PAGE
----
Conversely, Hemal Shah, CIO, Dell India, opines, “Anything that challenges the status quo, any technology that solves an existing problem in the most simplistic way for the benefit of users can be called as disruptive. Social media when it was launched was disruptive, in the sense that it has enabled people to socialize using the electronic medium.”

Shah further volumnises that Cloud Computing / Software-as-a-Service are some more areas that he can call disruptive. These technologies are changing the way people run IT and manage IT applications providing maximum benefit for the end-users.

According to a recent report four disruptive technologies – mobile internet, cloud, the internet of things and automation of knowledge work – will fuel India in the coming years. Besides these, the Big Data revolution is expected to continue to disrupt established industries and current business models. It is becoming increasingly mainstream as businesses realize its benefits, including improved operation efficiency, better customer experience along with more accurate predictions. “Enterprises can also no longer ignore the adoption of technologies like BYOD, mobile and social at a workplace. In this ever-connected world, these technologies help improve efficiency, offer work flexibility to employees and simplify business processes. Cloud has emerged out of the shadows and is offering a cost-effective means for enterprises to adopt new technologies based on a ‘rent and not buy’ model,” lips, Sundar Ram, Vice-President, Technology Sales Consulting, Oracle Corporation, Asia-Pacific.

In very simple terms, Big Data technologies have a unique opportunity to understand the gigantic volumes and different kinds of digital data that are created and make sense out of it, i.e. derive value from it for better decision-making and predictability. The applications of Big Data are diverse and can be far-reaching – from understanding customer spend patterns in retail shopping to developing more precise drugs based on patient’s profile. The disruptive power of Big Data can, however, be fully realized only if the network bearing the gigantic data sets also advances at the same pace and enables Big Data solution performance.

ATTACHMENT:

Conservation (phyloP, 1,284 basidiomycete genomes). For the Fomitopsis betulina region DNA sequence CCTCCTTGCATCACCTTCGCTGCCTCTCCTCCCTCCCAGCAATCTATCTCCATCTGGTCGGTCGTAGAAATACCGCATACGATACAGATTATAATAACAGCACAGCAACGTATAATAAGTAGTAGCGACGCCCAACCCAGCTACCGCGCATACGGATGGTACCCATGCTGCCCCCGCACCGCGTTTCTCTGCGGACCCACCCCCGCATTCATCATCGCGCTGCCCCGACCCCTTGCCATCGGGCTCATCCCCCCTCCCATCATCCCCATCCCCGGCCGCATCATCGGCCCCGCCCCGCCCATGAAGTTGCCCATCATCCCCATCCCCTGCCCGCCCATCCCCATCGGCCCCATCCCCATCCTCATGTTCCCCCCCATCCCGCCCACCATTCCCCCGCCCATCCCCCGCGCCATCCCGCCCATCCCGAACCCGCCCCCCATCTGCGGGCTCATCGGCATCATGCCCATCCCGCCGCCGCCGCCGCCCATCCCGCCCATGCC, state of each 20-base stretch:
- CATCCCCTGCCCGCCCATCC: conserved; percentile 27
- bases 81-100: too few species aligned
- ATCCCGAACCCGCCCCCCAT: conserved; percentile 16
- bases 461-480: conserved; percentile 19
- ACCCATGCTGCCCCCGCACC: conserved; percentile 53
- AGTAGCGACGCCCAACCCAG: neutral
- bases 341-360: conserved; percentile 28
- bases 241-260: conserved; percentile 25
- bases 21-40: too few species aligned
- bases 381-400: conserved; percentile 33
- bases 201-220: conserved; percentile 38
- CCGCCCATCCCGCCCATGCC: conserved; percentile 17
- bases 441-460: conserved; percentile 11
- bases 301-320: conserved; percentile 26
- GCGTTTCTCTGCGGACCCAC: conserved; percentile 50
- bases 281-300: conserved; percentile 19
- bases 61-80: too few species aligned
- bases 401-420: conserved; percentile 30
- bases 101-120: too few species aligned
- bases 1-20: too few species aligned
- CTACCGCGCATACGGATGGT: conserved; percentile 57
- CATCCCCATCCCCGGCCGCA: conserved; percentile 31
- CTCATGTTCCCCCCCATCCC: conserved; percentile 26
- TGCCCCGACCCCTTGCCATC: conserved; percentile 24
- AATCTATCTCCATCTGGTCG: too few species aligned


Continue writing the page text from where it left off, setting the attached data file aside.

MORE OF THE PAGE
Currently, the factors driving the big data market are financial trading, analysis of online customer behaviour, media research and social media. The skills, practices and tools currently viewed as big data solutions will persist, as the leading organizations will have incorporated the design principles and as well acquire the skills necessary to address big data concerns as routine flexibility in the future.

 

Big Data vs. Bad Data:-

Every technology has “the good, the bad and the ugly” facet to it somewhat like a double – edged sword. Big Data technology today makes it possible to collect massive scales of digital information about people around the world and zero down on what they are doing at a particular point in time or go to the extent of even knowing what they are thinking based on the analysis of their past behaviour. Adding more to these prepositions, Jagjit Arora, Director – Regional Sales, Red Hat India,  has this to say, “While the objective of Big Data is mainly to offer intelligence that can be used to customize solutions and offerings to suit real customer’s requirements, Big Data also offers the potential to be misused by people and institutions which can manipulate findings to suit their cause. Big data can also be overwhelming, given the large amount of data being generated and collected, which can become a huge cost without an equivalently large benefit.”